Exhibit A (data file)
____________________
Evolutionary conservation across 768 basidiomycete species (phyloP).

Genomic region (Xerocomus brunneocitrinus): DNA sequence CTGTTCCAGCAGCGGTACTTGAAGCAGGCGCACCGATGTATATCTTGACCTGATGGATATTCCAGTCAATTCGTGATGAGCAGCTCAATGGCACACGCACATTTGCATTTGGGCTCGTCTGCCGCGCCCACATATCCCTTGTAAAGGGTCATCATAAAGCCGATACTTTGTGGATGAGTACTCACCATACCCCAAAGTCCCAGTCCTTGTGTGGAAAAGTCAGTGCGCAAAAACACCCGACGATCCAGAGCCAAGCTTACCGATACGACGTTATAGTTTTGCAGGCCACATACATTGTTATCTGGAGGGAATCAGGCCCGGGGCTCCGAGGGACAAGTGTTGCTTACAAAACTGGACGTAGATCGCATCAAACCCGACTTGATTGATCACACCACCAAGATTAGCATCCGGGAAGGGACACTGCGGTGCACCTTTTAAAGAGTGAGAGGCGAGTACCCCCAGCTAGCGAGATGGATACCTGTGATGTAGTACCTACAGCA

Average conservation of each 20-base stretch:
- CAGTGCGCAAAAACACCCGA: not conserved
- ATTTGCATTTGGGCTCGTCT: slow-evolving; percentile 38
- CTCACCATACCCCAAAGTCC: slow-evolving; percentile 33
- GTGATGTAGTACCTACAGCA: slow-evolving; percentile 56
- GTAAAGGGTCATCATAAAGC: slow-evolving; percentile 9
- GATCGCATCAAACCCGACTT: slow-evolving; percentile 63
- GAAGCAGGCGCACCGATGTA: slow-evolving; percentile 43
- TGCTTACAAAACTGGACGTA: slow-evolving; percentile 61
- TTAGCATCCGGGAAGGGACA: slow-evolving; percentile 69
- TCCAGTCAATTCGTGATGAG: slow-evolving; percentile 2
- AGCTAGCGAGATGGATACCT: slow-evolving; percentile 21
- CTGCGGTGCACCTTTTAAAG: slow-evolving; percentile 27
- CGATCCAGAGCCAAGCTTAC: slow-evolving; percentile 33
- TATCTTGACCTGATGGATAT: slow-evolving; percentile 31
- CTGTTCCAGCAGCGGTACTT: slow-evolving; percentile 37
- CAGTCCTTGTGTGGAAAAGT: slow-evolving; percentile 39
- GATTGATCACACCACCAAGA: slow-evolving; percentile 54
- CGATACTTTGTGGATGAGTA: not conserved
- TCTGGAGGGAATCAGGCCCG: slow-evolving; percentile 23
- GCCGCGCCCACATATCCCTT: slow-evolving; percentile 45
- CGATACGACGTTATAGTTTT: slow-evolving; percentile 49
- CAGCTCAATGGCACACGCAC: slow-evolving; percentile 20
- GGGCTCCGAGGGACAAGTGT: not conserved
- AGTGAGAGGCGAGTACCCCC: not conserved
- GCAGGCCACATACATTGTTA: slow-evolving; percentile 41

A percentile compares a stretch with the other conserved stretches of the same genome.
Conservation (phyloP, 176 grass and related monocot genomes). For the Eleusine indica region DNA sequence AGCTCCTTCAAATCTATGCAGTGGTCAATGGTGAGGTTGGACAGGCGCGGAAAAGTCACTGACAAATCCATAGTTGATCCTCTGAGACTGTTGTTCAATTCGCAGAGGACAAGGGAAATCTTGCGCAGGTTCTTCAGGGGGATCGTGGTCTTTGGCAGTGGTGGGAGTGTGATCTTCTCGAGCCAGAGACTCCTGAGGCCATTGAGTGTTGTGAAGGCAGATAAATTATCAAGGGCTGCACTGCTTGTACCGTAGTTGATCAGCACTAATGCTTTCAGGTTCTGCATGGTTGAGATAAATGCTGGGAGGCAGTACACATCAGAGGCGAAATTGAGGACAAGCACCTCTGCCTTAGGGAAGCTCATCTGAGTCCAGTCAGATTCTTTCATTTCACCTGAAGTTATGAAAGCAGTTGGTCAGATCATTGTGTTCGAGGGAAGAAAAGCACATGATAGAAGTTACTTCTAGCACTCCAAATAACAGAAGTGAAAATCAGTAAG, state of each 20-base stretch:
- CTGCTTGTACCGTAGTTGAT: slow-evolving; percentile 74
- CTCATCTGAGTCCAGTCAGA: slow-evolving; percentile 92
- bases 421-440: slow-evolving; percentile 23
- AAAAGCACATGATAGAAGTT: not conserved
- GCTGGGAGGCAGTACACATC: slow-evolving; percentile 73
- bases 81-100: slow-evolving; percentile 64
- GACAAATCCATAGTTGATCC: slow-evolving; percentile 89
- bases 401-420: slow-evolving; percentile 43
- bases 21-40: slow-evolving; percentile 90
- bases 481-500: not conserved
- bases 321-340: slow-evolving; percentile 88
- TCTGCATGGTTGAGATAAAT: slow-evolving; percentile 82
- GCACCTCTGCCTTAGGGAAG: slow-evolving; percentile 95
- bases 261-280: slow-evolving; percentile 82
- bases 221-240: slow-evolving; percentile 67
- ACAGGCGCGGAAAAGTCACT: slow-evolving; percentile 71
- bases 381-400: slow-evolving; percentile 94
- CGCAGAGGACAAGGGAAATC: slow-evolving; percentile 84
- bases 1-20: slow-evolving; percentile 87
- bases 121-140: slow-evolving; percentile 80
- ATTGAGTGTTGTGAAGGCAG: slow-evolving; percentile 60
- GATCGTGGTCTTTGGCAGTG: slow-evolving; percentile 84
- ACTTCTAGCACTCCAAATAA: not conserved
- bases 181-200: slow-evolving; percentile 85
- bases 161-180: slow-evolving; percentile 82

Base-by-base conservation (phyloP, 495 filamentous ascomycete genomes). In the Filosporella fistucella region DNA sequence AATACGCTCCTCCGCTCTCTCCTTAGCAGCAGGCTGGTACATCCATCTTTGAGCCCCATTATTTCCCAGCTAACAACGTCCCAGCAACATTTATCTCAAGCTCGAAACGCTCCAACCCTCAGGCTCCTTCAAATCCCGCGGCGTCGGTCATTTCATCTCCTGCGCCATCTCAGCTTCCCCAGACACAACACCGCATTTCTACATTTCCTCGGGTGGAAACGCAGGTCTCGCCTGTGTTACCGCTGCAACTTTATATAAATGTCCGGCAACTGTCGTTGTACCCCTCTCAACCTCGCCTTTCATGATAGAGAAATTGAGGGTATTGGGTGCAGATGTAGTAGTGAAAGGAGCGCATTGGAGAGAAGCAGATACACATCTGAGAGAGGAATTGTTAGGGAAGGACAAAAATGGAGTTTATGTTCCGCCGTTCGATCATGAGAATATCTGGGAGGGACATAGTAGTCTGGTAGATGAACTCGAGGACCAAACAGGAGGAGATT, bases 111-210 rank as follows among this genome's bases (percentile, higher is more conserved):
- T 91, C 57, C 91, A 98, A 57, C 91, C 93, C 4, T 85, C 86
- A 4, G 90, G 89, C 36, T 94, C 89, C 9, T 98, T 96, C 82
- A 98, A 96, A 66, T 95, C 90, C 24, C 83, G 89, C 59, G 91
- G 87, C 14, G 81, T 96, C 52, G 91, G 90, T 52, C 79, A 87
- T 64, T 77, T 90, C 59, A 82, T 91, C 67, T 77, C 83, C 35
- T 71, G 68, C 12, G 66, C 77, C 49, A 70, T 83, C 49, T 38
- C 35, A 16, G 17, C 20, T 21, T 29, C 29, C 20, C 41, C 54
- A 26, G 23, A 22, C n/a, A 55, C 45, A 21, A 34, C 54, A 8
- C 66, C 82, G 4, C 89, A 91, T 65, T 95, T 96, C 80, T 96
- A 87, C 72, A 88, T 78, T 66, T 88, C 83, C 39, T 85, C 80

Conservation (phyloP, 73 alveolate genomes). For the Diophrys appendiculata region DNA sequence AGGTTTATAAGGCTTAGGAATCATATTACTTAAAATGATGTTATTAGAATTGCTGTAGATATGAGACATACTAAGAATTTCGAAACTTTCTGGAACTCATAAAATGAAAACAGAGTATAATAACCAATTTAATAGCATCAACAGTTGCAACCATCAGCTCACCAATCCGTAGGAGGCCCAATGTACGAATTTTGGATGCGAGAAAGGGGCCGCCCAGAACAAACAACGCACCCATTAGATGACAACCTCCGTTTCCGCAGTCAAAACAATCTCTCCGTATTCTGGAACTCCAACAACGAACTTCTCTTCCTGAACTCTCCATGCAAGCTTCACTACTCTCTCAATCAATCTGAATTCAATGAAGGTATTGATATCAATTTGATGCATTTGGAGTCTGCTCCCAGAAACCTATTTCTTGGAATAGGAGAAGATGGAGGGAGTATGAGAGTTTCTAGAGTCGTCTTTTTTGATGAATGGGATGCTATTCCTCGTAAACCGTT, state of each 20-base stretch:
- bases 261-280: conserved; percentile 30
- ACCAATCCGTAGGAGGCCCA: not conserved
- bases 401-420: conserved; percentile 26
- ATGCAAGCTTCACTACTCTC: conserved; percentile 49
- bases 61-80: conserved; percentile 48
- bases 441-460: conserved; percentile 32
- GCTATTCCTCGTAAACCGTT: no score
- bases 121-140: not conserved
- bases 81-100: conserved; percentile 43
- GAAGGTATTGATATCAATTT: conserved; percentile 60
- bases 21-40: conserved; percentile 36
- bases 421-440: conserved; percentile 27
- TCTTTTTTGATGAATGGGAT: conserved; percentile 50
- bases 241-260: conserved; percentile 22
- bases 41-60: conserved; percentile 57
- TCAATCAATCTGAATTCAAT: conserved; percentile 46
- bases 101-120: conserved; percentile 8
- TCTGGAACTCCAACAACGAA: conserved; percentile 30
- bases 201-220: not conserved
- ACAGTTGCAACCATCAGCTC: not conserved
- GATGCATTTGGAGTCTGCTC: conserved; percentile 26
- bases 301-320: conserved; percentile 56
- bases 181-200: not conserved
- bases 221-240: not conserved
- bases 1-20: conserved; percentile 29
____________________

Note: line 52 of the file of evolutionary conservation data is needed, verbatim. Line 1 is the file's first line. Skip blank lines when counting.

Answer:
- GATCGTGGTCTTTGGCAGTG: slow-evolving; percentile 84